The one thing that's missing, oddly, is the Mastcams. And, of course, when I showed the model to Bill Nye, he noted that the Marsdial isn't there!

I found it pretty easy to assemble; the one tricky part that younger builders might need help with is the RTG. The model has only about 300 pieces, quite a comfortable size for a LEGO kit. Its light size is a very good thing, because it means that the rover doesn't break under its own weight when you pick it up.

I really, really hope that LEGO chooses to put this model into production. Even if they don't, though, that shouldn't stop you from building it. Pakbaz has made the instructions available for download. If you don't have all the parts you need, it's possible to buy parts individually at sites such as Bricklink. Even better, he's posted a design for a descent stage and transparent stand that holds the whole thing together. Pure awesome.

Sky Crane 01

I'm assuming that those of you who are still reading are likely to be adult fans of LEGO. So now I have a question for you all that is unrelated to the topic of this post. I have 3- and 6-year-old children. I also have a closet containing I don't know how many pounds of LEGO bricks -- but it's a lot. They're all sorted, by type and color; the Technic parts are organized in hardware drawers. Now, I have bought my kids a large quantity of Duplo that they and I have enjoyed building with. But based on their play with the small box of small LEGO bricks that they have available to them, they're ready for the real thing. Some 3-year-olds might be too young, but my little one is even more into it than my older one; she's clearly my little engineer. Now, I could just buy them new sets, but it seems really silly to buy more LEGO when I have a closet full. Yet I'm not sure how to make that available to them. I certainly don't want to pull out the whole collection at once. Are any of you out there parents who've confronted the same situation? Do you take out a somewhat random selection of bricks and dump them in a box and let them have at it? Do you reconstruct sets and give them one set at a time, as though they were acquiring them new? (I, of course, have a file drawer with the instructions carefully organized by theme.) I welcome your comments based on your own experience sharing your LEGO collections with your kids!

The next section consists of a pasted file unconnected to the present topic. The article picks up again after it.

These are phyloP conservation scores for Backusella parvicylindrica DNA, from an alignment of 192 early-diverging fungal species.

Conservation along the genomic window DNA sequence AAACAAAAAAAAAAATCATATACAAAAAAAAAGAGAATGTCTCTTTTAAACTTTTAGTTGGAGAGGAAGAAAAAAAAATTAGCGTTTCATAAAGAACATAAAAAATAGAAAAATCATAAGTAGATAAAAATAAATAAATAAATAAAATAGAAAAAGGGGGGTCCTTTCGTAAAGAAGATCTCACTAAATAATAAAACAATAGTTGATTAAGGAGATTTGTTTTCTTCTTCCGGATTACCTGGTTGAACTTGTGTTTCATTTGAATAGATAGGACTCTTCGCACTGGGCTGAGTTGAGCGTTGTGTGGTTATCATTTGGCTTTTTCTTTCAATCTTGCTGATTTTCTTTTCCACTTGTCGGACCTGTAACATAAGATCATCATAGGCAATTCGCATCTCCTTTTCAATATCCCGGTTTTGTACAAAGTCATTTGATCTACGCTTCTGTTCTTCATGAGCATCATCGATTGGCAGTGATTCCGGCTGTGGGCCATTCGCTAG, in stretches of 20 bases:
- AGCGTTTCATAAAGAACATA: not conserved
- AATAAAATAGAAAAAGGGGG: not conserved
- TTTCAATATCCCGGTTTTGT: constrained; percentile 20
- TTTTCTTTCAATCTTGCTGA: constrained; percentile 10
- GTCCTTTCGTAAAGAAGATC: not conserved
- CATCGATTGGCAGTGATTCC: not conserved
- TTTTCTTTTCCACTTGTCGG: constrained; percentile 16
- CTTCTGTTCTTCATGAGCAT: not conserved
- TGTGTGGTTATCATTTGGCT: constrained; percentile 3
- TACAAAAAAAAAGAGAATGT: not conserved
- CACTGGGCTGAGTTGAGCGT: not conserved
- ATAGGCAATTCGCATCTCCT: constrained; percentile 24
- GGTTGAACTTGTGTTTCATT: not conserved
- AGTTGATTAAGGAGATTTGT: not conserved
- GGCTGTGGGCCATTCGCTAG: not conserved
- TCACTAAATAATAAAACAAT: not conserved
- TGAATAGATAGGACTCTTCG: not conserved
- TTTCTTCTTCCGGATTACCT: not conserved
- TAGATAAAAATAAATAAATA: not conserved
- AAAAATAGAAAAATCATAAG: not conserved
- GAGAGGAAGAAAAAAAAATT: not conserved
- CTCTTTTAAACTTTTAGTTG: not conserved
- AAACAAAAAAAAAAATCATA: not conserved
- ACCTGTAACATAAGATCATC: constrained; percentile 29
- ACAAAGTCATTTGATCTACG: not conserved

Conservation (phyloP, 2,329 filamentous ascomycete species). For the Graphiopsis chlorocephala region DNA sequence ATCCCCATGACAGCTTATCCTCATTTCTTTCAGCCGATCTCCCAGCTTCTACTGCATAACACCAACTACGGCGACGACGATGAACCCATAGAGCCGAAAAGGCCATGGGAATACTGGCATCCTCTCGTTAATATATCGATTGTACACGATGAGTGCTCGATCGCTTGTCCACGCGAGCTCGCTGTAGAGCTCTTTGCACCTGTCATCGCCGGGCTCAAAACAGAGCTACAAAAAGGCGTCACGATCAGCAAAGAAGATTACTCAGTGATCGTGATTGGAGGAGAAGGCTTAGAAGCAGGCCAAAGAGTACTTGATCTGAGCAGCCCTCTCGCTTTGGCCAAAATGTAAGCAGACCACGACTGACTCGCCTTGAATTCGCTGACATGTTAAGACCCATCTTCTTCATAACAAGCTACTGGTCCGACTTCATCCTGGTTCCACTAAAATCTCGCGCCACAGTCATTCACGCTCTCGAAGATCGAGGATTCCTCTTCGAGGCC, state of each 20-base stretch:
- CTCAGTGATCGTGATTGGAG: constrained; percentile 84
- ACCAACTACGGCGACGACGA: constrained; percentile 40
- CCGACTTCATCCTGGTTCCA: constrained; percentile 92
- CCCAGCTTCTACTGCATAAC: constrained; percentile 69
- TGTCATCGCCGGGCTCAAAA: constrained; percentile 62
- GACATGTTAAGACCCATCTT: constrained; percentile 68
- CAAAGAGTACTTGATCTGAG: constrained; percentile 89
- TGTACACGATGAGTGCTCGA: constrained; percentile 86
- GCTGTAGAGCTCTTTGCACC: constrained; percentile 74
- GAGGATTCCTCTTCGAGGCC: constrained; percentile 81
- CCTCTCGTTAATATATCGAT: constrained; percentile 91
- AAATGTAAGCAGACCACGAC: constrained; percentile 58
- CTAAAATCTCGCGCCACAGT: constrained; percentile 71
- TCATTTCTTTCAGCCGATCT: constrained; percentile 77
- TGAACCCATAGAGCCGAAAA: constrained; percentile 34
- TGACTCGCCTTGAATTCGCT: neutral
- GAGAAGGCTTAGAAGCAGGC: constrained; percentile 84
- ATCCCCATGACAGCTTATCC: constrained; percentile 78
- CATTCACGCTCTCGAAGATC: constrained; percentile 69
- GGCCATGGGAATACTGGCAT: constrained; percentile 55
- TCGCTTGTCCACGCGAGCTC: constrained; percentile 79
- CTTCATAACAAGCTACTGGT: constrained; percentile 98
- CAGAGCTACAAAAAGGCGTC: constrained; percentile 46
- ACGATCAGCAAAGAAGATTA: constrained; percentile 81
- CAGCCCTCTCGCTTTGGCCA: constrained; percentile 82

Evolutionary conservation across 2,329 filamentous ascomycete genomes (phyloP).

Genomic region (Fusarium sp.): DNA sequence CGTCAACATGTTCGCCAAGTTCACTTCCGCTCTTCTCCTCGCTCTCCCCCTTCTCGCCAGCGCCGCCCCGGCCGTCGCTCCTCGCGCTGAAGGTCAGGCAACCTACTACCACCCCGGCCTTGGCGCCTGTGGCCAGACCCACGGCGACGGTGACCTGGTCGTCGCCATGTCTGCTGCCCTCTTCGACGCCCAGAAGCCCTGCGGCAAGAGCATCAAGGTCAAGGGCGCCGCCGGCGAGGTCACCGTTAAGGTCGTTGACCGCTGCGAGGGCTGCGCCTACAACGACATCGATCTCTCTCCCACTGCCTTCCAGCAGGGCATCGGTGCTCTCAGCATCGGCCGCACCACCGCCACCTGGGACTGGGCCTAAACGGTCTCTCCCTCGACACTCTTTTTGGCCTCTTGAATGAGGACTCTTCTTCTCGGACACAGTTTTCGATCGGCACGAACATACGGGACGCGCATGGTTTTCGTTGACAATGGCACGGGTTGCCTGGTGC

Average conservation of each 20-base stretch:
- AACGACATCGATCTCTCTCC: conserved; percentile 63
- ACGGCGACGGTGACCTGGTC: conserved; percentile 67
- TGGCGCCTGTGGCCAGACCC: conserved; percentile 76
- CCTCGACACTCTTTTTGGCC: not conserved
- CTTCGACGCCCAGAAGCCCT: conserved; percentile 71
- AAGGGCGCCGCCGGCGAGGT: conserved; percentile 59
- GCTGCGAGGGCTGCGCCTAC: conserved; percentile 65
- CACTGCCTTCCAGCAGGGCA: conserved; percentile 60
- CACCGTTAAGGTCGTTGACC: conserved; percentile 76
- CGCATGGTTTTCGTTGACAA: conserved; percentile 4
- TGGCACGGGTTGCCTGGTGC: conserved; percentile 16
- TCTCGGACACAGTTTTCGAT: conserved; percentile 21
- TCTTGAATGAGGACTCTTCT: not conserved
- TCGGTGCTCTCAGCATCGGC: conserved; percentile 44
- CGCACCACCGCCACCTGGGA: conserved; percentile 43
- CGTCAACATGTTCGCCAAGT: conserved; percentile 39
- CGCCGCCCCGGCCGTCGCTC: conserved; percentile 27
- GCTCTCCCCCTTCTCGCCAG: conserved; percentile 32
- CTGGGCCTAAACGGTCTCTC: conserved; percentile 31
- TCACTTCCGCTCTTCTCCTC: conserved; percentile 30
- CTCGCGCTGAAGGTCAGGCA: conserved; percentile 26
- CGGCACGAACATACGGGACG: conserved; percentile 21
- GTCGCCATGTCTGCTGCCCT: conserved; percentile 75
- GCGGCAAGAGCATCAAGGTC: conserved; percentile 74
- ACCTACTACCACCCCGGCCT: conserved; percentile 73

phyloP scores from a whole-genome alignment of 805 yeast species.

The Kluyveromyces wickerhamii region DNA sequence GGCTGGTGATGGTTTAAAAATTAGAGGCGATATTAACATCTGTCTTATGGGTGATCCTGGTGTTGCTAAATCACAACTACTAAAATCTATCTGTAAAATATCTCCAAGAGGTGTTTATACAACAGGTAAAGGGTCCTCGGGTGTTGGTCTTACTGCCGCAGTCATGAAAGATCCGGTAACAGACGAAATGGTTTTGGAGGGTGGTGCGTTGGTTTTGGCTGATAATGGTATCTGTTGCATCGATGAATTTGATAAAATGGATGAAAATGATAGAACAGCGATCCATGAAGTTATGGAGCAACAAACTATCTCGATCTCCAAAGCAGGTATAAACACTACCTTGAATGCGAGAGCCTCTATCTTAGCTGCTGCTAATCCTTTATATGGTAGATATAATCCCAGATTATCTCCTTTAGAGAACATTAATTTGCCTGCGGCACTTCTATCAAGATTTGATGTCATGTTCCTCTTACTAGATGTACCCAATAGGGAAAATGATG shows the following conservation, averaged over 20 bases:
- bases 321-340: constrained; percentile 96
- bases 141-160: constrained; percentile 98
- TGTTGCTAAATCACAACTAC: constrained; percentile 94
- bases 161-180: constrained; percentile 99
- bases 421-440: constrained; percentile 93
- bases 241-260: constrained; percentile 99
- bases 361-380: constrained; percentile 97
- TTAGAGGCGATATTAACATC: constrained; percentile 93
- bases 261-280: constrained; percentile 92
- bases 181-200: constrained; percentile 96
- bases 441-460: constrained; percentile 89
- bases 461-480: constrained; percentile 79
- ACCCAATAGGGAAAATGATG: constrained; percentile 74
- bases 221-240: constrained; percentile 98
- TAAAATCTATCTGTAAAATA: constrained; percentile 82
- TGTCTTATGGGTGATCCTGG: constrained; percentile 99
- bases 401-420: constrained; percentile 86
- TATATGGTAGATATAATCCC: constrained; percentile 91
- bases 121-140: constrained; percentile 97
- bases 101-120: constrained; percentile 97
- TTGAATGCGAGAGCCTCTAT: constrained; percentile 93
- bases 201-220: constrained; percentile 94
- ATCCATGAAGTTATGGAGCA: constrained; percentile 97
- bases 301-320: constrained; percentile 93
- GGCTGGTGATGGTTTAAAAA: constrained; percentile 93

See other posts from September 2012

 

Or read more blog entries about: fun, product review, Curiosity (Mars Science Laboratory)

Comments:

Emily: 09/14/2012 07:12 CDT

Thanks for your feedback, all! My kids now have a small bin of mixed LEGO and that seems to be enough for them for the time being -- maybe I'll add some components here and there. Starting, of course, with some traditional red LEGO space minifigures and the associated rocket pieces...